Pedagogical intervention regarding engagement with natural, artistic and moral beauty can lead to an increase in trait hope. In a quasi-experimental design with college students the intervention group showed significantly higher gain scores on trait hope than did the comparison group; the effect size was moderate. The experimental group also experienced significantly larger increases with engagement with moral beauty ; the effect size was large. The discussion section focuses on integrating understanding beauty with moral education pedagogy, using a key element (...) in philosophical definitions of beauty : unity-in-diversity. It is hypothesized that such pedagogy will increase engagement with natural, artistic and moral beauty and thus raise trait hope. (shrink)
Coder’s argument is very similar to Lewis’ one: he maintains that some human beings are not able to follow Gödel’s theorem, so Lucas’ argument cannot show that their minds are not machines. The answer of Lucas is that one proposed against Lewis’ criticism, that is that Mechanism makes a universal claim and so a single counter-example – a single mind producing a singe truth not recognizable by any machine – is a disproof for it.
Plato was the first feminist. In the Republic he puts forward the view that women are just the same as men, only not quite so good. It is a view which has often been expressed in recent years, and generates strong passions. Some of these have deep biological origins, which a philosopher can only hope to recognize and not to assuage. But much of the heat engendered is due to unnecessary friction between views which are certainly compatible and probably correct. (...) And here a philosopher can help. If we can divide the issues neatly, at the joints, then we need not quarrel with one another for saying something, probably true, because what is being maintained is misconstrued and taken to mean something else, probably false. (shrink)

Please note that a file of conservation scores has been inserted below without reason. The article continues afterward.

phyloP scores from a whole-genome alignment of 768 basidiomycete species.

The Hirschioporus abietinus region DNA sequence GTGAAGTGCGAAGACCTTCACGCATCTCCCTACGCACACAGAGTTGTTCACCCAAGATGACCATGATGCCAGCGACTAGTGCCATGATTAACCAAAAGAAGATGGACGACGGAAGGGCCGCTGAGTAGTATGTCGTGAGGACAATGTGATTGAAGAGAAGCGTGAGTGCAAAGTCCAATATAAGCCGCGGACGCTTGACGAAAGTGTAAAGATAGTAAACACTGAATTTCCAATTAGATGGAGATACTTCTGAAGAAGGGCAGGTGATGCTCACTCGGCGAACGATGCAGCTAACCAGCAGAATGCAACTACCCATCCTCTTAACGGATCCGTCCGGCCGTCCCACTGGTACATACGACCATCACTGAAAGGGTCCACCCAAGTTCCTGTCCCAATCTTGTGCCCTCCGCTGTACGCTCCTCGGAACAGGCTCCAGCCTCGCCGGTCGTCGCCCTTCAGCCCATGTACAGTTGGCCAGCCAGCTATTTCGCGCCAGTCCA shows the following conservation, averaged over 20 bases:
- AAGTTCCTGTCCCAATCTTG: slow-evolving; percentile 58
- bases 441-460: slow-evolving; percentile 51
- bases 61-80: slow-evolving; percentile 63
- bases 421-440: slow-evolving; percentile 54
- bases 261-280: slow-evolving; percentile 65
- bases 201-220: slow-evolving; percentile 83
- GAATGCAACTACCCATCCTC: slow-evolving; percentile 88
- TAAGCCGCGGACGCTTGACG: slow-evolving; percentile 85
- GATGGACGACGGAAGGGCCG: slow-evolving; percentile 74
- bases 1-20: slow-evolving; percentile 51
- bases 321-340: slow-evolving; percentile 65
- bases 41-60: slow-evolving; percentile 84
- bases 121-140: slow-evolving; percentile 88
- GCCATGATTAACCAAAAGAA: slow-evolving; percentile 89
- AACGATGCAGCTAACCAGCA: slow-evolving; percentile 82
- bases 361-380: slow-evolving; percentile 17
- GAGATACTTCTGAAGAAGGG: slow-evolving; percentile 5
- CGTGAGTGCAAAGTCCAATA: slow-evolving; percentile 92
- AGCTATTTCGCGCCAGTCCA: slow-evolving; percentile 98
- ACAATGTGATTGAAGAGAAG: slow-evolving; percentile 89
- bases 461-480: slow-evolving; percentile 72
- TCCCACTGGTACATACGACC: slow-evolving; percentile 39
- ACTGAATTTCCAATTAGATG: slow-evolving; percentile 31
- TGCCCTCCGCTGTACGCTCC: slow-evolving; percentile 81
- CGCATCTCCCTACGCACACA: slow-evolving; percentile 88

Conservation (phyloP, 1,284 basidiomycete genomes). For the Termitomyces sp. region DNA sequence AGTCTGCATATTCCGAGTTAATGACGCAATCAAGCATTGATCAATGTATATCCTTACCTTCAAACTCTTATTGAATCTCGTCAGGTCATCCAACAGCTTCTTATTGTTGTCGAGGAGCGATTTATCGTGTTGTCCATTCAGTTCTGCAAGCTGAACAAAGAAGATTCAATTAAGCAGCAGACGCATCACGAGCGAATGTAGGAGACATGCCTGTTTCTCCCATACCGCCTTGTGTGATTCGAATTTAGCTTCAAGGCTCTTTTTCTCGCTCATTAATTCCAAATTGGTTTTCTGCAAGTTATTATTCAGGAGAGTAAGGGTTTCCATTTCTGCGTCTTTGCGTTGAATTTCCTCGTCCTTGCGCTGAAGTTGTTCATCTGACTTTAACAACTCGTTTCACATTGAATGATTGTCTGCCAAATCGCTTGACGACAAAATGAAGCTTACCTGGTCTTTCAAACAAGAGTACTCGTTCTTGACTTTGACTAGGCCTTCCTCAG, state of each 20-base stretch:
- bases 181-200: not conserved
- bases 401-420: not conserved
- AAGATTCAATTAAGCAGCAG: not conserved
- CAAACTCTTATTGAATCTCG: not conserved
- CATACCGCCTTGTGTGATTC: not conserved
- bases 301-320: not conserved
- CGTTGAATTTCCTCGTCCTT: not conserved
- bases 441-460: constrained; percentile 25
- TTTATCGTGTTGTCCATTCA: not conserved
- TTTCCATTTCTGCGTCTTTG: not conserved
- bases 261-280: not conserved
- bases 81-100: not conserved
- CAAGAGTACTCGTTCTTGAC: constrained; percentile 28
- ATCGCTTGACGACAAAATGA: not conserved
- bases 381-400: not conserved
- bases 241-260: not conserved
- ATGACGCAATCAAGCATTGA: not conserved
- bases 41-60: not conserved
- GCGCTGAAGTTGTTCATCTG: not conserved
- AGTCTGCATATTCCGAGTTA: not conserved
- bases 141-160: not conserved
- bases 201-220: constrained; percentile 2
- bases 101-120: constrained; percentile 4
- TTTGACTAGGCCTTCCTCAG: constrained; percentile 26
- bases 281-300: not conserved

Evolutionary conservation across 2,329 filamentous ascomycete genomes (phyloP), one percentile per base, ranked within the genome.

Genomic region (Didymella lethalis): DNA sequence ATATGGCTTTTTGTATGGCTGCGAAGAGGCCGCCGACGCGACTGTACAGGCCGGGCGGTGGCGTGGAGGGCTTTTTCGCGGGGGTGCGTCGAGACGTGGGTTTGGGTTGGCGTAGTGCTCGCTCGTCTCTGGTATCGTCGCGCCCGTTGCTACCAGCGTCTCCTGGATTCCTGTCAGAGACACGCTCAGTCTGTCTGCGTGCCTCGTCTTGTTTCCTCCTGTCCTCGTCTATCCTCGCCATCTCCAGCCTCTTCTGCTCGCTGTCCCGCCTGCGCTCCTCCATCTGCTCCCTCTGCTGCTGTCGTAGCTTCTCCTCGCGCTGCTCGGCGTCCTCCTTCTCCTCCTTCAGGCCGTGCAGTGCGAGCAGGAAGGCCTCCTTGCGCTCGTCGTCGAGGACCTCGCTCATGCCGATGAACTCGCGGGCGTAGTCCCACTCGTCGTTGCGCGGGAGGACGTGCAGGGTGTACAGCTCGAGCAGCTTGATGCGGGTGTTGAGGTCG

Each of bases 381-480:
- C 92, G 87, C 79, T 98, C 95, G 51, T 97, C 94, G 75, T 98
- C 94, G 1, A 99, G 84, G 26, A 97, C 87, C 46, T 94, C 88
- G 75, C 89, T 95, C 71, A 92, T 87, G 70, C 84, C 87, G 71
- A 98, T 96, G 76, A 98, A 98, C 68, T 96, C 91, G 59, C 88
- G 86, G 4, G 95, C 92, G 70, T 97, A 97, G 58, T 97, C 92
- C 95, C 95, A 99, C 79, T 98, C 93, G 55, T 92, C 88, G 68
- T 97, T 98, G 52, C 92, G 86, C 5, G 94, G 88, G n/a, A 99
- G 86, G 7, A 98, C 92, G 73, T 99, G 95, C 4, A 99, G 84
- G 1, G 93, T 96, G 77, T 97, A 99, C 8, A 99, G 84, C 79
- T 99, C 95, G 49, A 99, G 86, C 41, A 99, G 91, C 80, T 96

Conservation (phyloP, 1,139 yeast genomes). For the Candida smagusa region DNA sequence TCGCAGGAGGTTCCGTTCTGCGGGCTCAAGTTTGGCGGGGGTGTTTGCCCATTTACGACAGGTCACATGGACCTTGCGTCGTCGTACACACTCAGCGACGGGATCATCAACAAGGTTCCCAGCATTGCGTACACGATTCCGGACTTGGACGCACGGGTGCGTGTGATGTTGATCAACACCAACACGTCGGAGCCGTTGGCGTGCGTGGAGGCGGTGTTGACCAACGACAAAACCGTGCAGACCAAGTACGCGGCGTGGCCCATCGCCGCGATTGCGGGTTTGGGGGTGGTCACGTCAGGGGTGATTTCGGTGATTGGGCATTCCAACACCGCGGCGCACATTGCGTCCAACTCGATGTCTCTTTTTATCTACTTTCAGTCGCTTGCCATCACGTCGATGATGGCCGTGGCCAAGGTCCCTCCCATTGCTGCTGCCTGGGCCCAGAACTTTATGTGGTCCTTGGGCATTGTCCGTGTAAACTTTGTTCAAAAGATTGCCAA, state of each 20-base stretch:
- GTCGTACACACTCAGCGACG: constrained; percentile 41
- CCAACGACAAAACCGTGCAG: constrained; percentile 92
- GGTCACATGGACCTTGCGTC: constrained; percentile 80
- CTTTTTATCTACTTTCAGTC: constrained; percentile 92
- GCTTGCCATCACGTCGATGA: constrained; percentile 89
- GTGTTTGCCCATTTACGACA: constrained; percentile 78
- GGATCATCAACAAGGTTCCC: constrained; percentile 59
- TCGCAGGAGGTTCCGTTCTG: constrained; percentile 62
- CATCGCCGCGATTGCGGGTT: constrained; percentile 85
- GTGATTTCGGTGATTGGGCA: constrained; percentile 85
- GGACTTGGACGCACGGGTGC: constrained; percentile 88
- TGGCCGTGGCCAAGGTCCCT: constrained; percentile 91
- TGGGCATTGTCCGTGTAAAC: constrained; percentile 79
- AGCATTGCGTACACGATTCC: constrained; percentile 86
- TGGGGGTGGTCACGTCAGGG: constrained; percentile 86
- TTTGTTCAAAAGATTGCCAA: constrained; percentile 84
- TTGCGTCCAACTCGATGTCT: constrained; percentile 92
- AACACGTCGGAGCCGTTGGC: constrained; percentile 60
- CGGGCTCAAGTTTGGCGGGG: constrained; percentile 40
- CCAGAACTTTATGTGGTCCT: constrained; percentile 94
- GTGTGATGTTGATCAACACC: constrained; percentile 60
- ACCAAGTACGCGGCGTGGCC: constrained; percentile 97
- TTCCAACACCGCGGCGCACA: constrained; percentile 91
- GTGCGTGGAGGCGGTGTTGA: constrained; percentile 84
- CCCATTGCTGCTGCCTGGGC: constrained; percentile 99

“Towards a Theory of Taxation” is a proper theme for an Englishman to take when giving a paper in America. After all it was from the absence of such a theory that the United States derived its existence. The Colonists felt strongly that there should be no taxation without representation, and George III was unable to explain to them convincingly why they should contribute to the cost of their defense. Since that time, understanding has not advanced much. In Britain we (...) still maintain the fiction that taxes are a voluntary gift to the Crown, and taxing statutes are given the Royal Assent with the special formula, “La Reine remercie ses bons sujets, accepte leur benevolence, et ainsi le veult” instead of the simple “La Reine le veult,” and in the United States taxes have regularly been levied on residents of the District of Columbia who until recently had no representation in Congress, and by the State of New York on those who worked but did not reside in the State, and so did not have a vote. Taxes are regularly levied, in America as elsewhere, on those who have no say on whether they should be levied or how they should be spent. I am taxed by the Federal Government on my American earnings and by state governments on my American spending, but I should be hard put to it to make out that it was unjust. Florida is wondering whether to follow California in taxing multinational corporations on their world-wide earnings. (shrink)